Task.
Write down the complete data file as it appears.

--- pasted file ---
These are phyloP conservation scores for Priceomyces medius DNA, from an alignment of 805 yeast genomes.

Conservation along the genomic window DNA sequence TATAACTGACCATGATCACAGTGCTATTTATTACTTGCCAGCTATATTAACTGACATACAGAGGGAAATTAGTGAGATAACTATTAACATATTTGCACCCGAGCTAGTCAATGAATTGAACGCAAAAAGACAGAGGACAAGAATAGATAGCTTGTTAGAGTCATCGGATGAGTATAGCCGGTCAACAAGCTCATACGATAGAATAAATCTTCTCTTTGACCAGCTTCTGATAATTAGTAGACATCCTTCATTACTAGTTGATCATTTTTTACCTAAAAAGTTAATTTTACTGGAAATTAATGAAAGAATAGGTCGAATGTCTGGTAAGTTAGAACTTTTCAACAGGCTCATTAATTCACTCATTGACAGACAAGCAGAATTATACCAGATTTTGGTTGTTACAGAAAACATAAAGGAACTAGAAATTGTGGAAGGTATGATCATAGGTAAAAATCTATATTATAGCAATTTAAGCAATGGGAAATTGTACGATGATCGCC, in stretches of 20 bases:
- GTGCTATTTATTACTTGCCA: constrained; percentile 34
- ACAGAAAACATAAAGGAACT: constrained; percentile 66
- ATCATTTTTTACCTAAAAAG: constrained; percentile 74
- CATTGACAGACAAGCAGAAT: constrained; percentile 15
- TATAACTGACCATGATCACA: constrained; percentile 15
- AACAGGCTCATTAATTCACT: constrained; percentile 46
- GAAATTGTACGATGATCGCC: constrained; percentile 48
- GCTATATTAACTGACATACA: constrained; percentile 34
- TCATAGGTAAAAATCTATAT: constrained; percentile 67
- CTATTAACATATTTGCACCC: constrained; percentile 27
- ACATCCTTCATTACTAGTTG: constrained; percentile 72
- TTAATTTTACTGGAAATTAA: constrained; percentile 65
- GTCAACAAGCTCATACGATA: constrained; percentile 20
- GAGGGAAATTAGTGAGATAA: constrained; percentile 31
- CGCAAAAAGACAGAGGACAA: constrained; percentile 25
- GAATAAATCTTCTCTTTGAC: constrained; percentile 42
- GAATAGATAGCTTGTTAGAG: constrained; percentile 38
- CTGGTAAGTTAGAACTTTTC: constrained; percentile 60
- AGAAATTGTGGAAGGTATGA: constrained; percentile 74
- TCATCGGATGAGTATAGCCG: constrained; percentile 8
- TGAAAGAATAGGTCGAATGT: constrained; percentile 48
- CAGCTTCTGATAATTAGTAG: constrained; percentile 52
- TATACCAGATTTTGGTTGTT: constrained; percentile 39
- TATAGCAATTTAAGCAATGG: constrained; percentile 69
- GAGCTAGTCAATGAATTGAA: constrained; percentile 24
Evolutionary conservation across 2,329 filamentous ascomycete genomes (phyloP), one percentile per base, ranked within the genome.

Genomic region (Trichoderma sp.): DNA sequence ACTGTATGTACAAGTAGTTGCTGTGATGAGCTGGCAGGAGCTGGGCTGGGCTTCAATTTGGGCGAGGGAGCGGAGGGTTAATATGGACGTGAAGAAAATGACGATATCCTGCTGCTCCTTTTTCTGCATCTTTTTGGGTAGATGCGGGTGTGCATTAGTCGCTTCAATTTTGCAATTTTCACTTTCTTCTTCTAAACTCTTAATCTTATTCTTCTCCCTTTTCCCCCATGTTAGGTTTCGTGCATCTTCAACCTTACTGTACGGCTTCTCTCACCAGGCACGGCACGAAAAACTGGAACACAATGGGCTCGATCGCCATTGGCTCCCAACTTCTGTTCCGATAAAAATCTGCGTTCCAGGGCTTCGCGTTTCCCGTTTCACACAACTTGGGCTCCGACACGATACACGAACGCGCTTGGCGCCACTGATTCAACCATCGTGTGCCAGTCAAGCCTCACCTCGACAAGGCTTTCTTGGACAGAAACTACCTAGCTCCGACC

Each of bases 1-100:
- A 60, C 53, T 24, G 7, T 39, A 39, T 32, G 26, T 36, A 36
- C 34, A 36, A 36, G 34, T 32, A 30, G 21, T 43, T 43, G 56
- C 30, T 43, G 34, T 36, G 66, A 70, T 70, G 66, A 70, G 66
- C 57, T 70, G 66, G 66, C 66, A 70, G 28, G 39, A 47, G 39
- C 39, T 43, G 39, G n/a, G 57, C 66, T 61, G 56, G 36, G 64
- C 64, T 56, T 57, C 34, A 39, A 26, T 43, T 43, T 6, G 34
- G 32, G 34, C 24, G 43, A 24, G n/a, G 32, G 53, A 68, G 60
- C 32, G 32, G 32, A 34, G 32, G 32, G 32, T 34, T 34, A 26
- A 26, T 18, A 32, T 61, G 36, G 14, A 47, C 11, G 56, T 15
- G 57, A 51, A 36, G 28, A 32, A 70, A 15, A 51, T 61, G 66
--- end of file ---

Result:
These are phyloP conservation scores for Priceomyces medius DNA, from an alignment of 805 yeast genomes.

Conservation along the genomic window DNA sequence TATAACTGACCATGATCACAGTGCTATTTATTACTTGCCAGCTATATTAACTGACATACAGAGGGAAATTAGTGAGATAACTATTAACATATTTGCACCCGAGCTAGTCAATGAATTGAACGCAAAAAGACAGAGGACAAGAATAGATAGCTTGTTAGAGTCATCGGATGAGTATAGCCGGTCAACAAGCTCATACGATAGAATAAATCTTCTCTTTGACCAGCTTCTGATAATTAGTAGACATCCTTCATTACTAGTTGATCATTTTTTACCTAAAAAGTTAATTTTACTGGAAATTAATGAAAGAATAGGTCGAATGTCTGGTAAGTTAGAACTTTTCAACAGGCTCATTAATTCACTCATTGACAGACAAGCAGAATTATACCAGATTTTGGTTGTTACAGAAAACATAAAGGAACTAGAAATTGTGGAAGGTATGATCATAGGTAAAAATCTATATTATAGCAATTTAAGCAATGGGAAATTGTACGATGATCGCC, in stretches of 20 bases:
- GTGCTATTTATTACTTGCCA: constrained; percentile 34
- ACAGAAAACATAAAGGAACT: constrained; percentile 66
- ATCATTTTTTACCTAAAAAG: constrained; percentile 74
- CATTGACAGACAAGCAGAAT: constrained; percentile 15
- TATAACTGACCATGATCACA: constrained; percentile 15
- AACAGGCTCATTAATTCACT: constrained; percentile 46
- GAAATTGTACGATGATCGCC: constrained; percentile 48
- GCTATATTAACTGACATACA: constrained; percentile 34
- TCATAGGTAAAAATCTATAT: constrained; percentile 67
- CTATTAACATATTTGCACCC: constrained; percentile 27
- ACATCCTTCATTACTAGTTG: constrained; percentile 72
- TTAATTTTACTGGAAATTAA: constrained; percentile 65
- GTCAACAAGCTCATACGATA: constrained; percentile 20
- GAGGGAAATTAGTGAGATAA: constrained; percentile 31
- CGCAAAAAGACAGAGGACAA: constrained; percentile 25
- GAATAAATCTTCTCTTTGAC: constrained; percentile 42
- GAATAGATAGCTTGTTAGAG: constrained; percentile 38
- CTGGTAAGTTAGAACTTTTC: constrained; percentile 60
- AGAAATTGTGGAAGGTATGA: constrained; percentile 74
- TCATCGGATGAGTATAGCCG: constrained; percentile 8
- TGAAAGAATAGGTCGAATGT: constrained; percentile 48
- CAGCTTCTGATAATTAGTAG: constrained; percentile 52
- TATACCAGATTTTGGTTGTT: constrained; percentile 39
- TATAGCAATTTAAGCAATGG: constrained; percentile 69
- GAGCTAGTCAATGAATTGAA: constrained; percentile 24
Evolutionary conservation across 2,329 filamentous ascomycete genomes (phyloP), one percentile per base, ranked within the genome.

Genomic region (Trichoderma sp.): DNA sequence ACTGTATGTACAAGTAGTTGCTGTGATGAGCTGGCAGGAGCTGGGCTGGGCTTCAATTTGGGCGAGGGAGCGGAGGGTTAATATGGACGTGAAGAAAATGACGATATCCTGCTGCTCCTTTTTCTGCATCTTTTTGGGTAGATGCGGGTGTGCATTAGTCGCTTCAATTTTGCAATTTTCACTTTCTTCTTCTAAACTCTTAATCTTATTCTTCTCCCTTTTCCCCCATGTTAGGTTTCGTGCATCTTCAACCTTACTGTACGGCTTCTCTCACCAGGCACGGCACGAAAAACTGGAACACAATGGGCTCGATCGCCATTGGCTCCCAACTTCTGTTCCGATAAAAATCTGCGTTCCAGGGCTTCGCGTTTCCCGTTTCACACAACTTGGGCTCCGACACGATACACGAACGCGCTTGGCGCCACTGATTCAACCATCGTGTGCCAGTCAAGCCTCACCTCGACAAGGCTTTCTTGGACAGAAACTACCTAGCTCCGACC

Each of bases 1-100:
- A 60, C 53, T 24, G 7, T 39, A 39, T 32, G 26, T 36, A 36
- C 34, A 36, A 36, G 34, T 32, A 30, G 21, T 43, T 43, G 56
- C 30, T 43, G 34, T 36, G 66, A 70, T 70, G 66, A 70, G 66
- C 57, T 70, G 66, G 66, C 66, A 70, G 28, G 39, A 47, G 39
- C 39, T 43, G 39, G n/a, G 57, C 66, T 61, G 56, G 36, G 64
- C 64, T 56, T 57, C 34, A 39, A 26, T 43, T 43, T 6, G 34
- G 32, G 34, C 24, G 43, A 24, G n/a, G 32, G 53, A 68, G 60
- C 32, G 32, G 32, A 34, G 32, G 32, G 32, T 34, T 34, A 26
- A 26, T 18, A 32, T 61, G 36, G 14, A 47, C 11, G 56, T 15
- G 57, A 51, A 36, G 28, A 32, A 70, A 15, A 51, T 61, G 66